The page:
311 Ch13
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311 Ch13 311 Ch13 Presentation Transcript

    • IV .) Shear and Bending Moment in Beams
    • A.) Reaction Forces (Statics Review)
    • 1.) Replace Supports with unknown
    • reaction forces (free body diagram)
    • a.) Roller - produces a reaction force perpendicular to the support plane.
    R Y
    • b.) Pin (or Hinge) - produces a vertical and horizontal reaction.
    R y R x
    • c.) Fixed - produces a reaction force in any direction and Moment.
    R y R x M
    • 2.) Apply laws of equilibrium to find R AX, R AY, R BY
    •   F x = 0  F y = 0  M z = 0
    R AX R AY R BY
    • B.) Internal Shear
    • 1.) Shear - find by cutting a section at the point of interest and  F y = 0 on the FBD.
    R y R x F.B.D. V
    • B.) Internal Bending Moment
    • 2.) Moment - find by cutting a section at the point of interest and  M = 0 on the FBD.
    R y R x F.B.D. V M
    • If you were to find the internal shear and moment at several locations along the length of a beam, you could plot a graph shear vs. length and a graph of moment vs. length and find where the maximum shear and moment occur.
  • 4’ 4’ 4’ 8’ 8’ 2k/ft 3k 4k A B V(k)
  • 4’ 4’ 4’ 8’ 8’ 2k/ft 3k 4k A B M (k-ft)
    • C.) Shear Diagram - Simpler Way to Draw
    • 1.) Sketch the beam with loads and supports shown (this is the LOAD DIAGRAM).
    • 2.) Compute the reactions at the supports and show them on the sketch.
    • 3.) Draw Shear Diagram baseline
    • (shear = zero) below the load diagram
    • a horizontal line.
    • 4.) Draw vertical lines down from the load
    • diagram to the shear diagram at:
    • a.) supports
    • b.) point loads
    • c.) each end of distributed loads
    • 5.) Working from left to right , calculate
    • the shear on each side of each
    • support and point load and at each
    • end of distributed loads:
    • a.) For portions of a beam that have
    • no loading, the shear diagram is
    • a horizontal line.
    • b.) Point loads (and reactions) cause
    • a vertical jump in the shear
    • diagram.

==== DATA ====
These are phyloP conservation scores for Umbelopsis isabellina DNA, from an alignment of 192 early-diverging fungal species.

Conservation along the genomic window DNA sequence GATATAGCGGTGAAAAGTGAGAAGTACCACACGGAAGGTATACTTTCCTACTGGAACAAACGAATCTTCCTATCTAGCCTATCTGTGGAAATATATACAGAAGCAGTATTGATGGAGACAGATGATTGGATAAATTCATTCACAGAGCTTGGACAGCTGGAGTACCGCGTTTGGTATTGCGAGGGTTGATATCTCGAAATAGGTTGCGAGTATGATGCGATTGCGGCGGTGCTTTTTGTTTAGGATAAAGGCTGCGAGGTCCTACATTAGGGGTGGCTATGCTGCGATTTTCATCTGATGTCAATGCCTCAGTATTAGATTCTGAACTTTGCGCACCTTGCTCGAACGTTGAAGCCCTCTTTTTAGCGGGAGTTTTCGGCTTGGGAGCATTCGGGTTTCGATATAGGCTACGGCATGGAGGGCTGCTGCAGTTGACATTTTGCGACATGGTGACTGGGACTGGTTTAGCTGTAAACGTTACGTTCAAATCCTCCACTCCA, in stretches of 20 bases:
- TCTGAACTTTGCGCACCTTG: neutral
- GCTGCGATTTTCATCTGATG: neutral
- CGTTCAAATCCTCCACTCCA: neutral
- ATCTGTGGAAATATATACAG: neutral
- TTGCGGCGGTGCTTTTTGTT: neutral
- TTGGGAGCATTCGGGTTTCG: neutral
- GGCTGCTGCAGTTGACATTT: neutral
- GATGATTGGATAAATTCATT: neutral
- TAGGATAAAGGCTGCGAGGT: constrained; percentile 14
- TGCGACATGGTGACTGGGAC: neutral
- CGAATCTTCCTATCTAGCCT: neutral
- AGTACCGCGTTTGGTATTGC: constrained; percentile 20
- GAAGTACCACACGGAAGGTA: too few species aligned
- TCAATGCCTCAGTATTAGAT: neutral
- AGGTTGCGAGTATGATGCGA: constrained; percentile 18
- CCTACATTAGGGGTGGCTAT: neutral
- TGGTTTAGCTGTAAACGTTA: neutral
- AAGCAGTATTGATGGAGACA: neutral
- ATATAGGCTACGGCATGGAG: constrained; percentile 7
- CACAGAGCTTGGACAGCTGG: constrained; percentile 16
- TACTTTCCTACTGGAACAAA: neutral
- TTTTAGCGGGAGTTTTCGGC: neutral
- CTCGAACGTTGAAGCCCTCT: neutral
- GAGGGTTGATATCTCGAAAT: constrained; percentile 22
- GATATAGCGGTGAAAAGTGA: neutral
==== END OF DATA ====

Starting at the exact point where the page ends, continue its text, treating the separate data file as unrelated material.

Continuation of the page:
• - The magnitude of the
    • jump is equal to the magnitude of the load (or reaction).
    • - Downward loads cause a negative change in shear.
    • c.) For portions of a beam under
    • distributed loading:
    • i.) the slope of the shear diagram is equal to the intensity (magnitude) of the uniformly distributed load (w).
    • ii.) the change in shear between two
    • points is equal to the area under the load diagram between those two points.
    •  V = wL (uniformly distributed)
    • V = (wL)/2 (triangular distribution)
    • Note: If the distributed load is acting
    • downward “w” is negative.
    • 6.) Locate points of zero shear using a
    • known shear value at a known location
    • and the slope of the shear diagram(w)
  • 4’ 4’ 4’ 8’ 8’ 2k/ft 3k 4k A B
    • D.) Moment Diagram - Simpler Method
    • 1.) Moment = 0 at ends of simply supported beams.
    • 2.) Peak Moments occur where the shear
    • diagram crosses through zero. There
    • can be more than one peak moment
    • on the diagram.
    • 3.) Extend the vertical lines below the
    • shear diagram and draw the Moment
    • Diagram baseline (moment = 0), a
    • horizontal line. Also, extend vertical
    • lines down from points of zero shear.
    • 4.) Working left to right, calculate the
    • moment at each point the shear was
    • calculated and at points of zero shear:
    • a.) the change in moments between
    • two points is equal to the area under
    • the shear diagram between those
    • points.
    • b.) determine the slope of the moment
    • diagrams as follows:
    • i.) if the shear is positive and constant,
    • the slope of the moment diagram is
    • positive and constant.
    Negative, constant shear (-) (+) Positive, constant shear (+) 0 (-) V
  • Positive, constant slope Negative, constant slope (+) 0 (-) M
    • ii.) if the shear is positive and increasing,
    • the slope of the moment diagram is
    • positive and increasing.
    • Positive, decreasing shear
    Negative, decreasing shear (+) 0 (-) V
  • Positive, decreasing slope Negative, decreasing slope (+) 0 (-) M
  • 4’ 4’ 4’ 8’ 8’ 2k/ft 3k 4k A B
  •